Whenever there is an encounter between a car and a bicycle, resulting in injury, traffic laws are taken into consideration. Since police are usually not present when such incidents occur, drivers are not cited for traffic law violations related to the accident. Eyewitness accounts may be taken into consideration when reconstructing the accident scene, but this is generally used to determine fault — which may, on occasion, result in the driver facing charges.
What’s missing from car versus bicycle accident reconstruction is ethical considerations. The law looks at concepts such as negligence and due care. Both determine whether the perpetrator acted in accordance with what any reasonable person would do in the same circumstances. But neither weighs the question of ethics, the practice of what is right or wrong within the context of a given society.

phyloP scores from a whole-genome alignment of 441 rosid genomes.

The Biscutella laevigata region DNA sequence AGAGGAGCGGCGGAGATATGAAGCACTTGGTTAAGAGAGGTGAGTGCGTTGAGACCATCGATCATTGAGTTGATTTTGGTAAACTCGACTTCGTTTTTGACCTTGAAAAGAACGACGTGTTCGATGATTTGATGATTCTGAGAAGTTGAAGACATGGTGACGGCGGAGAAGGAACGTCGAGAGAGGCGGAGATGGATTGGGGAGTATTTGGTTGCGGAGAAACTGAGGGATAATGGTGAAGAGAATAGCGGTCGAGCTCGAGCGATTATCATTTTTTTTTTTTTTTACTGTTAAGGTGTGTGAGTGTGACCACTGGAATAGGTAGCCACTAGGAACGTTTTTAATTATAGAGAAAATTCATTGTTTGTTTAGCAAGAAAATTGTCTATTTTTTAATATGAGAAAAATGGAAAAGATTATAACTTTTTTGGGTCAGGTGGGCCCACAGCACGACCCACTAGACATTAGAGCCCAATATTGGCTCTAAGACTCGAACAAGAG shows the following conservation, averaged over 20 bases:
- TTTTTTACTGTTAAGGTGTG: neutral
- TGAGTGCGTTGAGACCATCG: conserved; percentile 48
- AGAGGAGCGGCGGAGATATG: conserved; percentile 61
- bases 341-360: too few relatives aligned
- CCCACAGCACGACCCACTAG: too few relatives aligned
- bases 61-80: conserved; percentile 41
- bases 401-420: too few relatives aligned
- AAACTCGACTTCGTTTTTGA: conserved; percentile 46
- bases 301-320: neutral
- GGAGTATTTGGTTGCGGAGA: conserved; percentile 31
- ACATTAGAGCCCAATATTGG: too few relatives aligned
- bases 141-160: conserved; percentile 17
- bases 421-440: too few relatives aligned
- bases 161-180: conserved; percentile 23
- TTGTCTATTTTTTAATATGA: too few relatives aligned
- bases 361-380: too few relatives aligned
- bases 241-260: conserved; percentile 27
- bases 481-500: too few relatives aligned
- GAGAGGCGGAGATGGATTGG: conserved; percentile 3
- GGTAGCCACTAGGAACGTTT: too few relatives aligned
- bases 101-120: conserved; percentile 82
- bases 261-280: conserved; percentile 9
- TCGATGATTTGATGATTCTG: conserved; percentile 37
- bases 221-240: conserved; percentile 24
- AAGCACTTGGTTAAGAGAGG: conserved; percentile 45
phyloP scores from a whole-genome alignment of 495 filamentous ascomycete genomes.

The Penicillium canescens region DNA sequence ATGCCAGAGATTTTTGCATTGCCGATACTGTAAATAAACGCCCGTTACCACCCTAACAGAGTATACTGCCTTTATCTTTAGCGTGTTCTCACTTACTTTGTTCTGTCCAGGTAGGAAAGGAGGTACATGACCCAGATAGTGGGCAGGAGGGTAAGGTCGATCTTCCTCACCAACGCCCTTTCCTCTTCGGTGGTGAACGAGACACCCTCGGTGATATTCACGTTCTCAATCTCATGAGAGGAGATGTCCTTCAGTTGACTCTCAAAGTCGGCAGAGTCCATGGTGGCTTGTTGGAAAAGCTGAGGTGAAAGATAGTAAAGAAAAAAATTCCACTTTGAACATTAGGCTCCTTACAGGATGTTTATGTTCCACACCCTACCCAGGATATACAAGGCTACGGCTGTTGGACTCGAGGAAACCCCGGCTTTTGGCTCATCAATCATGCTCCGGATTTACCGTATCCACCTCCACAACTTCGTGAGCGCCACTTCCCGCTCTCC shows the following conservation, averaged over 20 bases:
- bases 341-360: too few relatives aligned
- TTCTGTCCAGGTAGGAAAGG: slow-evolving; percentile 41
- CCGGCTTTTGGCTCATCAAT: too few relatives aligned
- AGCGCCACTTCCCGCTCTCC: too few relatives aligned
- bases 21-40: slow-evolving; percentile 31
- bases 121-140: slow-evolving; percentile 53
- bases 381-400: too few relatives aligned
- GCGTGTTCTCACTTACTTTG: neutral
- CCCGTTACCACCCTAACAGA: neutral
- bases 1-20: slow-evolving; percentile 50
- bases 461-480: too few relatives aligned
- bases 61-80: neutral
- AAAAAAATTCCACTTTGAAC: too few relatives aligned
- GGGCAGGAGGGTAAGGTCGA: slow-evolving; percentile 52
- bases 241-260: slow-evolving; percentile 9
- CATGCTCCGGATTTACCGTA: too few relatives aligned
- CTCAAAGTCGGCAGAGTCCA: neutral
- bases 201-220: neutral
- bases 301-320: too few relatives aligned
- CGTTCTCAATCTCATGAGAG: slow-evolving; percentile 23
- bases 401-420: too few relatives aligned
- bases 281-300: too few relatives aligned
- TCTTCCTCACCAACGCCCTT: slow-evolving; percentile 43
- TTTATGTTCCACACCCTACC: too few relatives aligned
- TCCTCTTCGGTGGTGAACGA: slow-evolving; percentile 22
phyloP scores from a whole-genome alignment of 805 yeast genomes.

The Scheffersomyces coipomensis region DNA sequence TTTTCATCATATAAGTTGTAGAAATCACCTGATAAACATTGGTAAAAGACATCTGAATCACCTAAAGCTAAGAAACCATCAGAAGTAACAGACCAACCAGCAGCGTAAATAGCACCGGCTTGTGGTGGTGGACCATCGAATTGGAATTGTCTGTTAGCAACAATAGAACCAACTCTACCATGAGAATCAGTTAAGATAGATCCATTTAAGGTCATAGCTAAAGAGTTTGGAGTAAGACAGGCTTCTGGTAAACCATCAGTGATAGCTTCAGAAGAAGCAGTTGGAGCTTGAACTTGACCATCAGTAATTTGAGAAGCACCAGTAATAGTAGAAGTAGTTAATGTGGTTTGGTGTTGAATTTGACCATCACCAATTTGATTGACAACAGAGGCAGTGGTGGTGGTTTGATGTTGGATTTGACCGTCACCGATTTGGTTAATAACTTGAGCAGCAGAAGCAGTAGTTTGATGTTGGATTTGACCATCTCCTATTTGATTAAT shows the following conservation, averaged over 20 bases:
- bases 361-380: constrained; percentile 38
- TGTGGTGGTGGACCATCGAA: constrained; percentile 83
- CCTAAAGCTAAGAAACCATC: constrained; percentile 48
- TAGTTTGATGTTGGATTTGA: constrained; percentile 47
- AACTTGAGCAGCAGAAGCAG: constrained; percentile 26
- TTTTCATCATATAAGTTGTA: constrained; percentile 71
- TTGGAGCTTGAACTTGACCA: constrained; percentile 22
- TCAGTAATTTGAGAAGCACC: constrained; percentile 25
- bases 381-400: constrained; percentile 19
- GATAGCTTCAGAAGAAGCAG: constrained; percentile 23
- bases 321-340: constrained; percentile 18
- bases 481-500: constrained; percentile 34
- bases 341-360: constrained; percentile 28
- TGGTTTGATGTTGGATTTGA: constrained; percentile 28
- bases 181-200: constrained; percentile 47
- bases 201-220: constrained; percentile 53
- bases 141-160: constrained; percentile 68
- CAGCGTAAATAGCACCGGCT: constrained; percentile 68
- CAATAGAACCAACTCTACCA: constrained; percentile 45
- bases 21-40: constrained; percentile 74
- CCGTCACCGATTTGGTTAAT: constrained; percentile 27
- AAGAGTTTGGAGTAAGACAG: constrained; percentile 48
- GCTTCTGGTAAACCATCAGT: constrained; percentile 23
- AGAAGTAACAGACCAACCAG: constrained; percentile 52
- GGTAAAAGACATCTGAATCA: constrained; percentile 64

Most civilized societies regard injury to others as wrong in all cases other than self-defense. It is only when one’s own life is in danger that the taking of another life is treated as a viable and defensible option. On the road, no such option exists. There is no case where sacrificing the life or well-being of another is tolerable or morally acceptable. Why, then, is this never taken into consideration when determining accountability for the death of a cyclist?
The death of a cyclist is most often treated as an unavoidable accident. The behavior of the driver, prior to the lethal act, is only considered if it falls within the definition of “reckless.” If the conduct can be construed as the least bit reasonable, in terms of ordinary operation of a motor vehicle, then the driver is let off with a slap on the wrist and a punishment consisting only of self-recrimination.